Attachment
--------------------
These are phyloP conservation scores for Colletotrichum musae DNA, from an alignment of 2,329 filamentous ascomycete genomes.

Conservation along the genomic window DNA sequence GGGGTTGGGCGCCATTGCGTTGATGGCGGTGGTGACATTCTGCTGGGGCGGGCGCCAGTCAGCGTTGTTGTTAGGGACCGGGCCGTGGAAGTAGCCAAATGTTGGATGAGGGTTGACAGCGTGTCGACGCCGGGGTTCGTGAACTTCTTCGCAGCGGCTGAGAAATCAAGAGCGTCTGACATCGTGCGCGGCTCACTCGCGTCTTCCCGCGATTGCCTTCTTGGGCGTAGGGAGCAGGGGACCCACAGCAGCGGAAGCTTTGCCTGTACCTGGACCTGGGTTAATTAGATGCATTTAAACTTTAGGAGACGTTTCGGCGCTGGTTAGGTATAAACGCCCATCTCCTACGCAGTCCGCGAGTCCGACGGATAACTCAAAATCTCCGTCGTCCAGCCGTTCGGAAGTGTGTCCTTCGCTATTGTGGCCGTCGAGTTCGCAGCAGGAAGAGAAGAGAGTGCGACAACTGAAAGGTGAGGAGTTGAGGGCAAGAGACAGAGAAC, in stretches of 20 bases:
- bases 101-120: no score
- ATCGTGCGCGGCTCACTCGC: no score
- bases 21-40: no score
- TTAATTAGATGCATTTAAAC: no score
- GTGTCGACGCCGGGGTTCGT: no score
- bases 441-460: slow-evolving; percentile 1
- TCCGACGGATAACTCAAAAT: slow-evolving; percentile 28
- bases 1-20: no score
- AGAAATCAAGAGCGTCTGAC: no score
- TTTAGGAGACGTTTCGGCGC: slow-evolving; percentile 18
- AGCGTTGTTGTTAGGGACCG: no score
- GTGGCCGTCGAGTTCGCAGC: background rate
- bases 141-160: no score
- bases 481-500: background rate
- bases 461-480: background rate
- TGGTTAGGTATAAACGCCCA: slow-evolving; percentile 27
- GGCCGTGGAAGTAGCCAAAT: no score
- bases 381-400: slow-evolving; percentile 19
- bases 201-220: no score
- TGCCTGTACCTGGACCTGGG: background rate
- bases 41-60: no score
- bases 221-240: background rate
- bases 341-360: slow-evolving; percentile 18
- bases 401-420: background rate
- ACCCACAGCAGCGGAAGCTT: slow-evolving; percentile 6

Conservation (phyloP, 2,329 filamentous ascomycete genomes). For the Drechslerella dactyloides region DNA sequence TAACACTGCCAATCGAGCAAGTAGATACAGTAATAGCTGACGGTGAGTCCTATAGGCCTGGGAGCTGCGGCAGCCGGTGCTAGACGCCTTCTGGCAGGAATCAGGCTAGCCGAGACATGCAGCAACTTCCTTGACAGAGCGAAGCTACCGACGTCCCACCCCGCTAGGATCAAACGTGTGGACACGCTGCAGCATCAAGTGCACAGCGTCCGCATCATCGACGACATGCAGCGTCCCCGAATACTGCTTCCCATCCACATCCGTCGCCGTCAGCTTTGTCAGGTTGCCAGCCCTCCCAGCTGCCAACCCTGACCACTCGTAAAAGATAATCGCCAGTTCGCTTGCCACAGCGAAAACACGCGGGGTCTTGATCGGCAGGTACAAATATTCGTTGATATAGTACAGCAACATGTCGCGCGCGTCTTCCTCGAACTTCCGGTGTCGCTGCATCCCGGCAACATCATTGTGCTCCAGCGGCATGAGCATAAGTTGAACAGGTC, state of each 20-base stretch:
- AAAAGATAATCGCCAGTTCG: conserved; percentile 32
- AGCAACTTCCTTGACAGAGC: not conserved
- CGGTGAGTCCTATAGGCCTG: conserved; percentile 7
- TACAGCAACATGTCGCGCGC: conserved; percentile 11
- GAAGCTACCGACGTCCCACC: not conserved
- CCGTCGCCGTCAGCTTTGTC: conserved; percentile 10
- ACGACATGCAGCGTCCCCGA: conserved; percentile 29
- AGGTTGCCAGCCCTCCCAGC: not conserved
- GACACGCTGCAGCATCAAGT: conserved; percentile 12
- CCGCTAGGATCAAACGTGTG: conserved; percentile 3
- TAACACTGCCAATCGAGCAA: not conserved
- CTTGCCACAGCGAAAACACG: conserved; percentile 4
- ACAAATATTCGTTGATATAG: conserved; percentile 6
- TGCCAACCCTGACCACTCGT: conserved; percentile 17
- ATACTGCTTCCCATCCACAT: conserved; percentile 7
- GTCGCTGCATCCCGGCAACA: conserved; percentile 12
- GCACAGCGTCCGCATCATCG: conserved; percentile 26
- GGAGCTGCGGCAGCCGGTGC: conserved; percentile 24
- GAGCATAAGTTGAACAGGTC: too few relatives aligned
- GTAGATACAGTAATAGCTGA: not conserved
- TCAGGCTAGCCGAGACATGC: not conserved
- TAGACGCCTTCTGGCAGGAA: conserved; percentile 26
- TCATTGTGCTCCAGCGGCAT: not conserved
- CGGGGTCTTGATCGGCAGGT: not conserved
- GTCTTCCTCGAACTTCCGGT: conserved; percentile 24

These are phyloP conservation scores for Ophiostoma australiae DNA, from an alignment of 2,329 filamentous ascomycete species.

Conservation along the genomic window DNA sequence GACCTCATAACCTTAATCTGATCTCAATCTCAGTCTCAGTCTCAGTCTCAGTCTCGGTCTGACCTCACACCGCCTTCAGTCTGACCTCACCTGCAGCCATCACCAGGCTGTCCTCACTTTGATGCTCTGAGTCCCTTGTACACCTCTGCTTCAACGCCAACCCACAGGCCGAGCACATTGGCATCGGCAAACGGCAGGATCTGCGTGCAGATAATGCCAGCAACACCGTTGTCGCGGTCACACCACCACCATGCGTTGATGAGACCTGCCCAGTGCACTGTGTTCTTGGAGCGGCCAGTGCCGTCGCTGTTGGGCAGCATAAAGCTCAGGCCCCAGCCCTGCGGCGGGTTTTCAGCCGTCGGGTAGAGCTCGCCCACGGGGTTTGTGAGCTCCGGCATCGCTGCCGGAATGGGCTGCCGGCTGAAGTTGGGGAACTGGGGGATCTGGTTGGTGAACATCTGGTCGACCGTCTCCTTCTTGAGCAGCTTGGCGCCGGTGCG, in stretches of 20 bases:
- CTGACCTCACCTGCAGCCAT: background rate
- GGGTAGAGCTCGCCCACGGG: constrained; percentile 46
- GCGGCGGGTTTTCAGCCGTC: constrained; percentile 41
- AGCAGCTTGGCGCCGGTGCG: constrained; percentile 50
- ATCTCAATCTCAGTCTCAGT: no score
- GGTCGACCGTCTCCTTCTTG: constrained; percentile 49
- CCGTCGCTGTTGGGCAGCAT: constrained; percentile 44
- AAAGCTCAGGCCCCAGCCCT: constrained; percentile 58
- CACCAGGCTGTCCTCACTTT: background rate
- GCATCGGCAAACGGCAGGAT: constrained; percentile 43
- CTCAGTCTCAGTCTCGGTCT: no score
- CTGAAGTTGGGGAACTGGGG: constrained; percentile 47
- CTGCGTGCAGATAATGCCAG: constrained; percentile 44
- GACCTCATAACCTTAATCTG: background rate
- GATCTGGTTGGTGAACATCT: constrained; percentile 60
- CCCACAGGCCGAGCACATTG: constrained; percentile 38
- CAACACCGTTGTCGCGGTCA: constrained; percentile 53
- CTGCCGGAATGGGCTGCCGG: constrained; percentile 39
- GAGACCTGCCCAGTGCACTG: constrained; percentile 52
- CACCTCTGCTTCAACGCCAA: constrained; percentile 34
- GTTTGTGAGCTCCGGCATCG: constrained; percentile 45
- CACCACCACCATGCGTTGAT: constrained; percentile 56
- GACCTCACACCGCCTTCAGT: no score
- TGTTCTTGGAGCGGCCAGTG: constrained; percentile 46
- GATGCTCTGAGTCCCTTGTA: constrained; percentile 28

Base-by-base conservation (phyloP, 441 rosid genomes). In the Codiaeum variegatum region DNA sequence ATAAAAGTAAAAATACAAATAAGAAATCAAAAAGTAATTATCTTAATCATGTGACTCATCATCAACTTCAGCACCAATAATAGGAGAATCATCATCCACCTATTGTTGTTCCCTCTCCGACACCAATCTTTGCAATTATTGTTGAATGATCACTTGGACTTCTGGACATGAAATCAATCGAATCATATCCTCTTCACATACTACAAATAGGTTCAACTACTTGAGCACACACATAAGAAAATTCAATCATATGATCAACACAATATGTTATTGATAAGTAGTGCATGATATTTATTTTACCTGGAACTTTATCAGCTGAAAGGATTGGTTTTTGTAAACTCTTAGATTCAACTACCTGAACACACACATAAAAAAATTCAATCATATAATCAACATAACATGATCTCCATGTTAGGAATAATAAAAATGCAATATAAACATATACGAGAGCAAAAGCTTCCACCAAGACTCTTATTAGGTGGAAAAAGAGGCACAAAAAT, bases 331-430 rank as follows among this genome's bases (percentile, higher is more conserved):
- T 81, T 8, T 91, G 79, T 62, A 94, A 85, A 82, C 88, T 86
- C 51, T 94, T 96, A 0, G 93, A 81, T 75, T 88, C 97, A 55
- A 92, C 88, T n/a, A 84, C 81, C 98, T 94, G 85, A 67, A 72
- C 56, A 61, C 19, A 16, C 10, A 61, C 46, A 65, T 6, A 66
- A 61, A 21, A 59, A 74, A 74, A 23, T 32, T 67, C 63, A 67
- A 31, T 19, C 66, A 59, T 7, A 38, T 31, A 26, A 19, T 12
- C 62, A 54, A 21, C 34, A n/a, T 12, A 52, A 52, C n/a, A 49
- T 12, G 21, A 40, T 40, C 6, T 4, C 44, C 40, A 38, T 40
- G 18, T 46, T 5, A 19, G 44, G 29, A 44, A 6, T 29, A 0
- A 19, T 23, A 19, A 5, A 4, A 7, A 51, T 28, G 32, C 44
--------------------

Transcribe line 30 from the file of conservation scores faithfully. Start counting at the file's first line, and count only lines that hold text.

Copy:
- AGCAACTTCCTTGACAGAGC: not conserved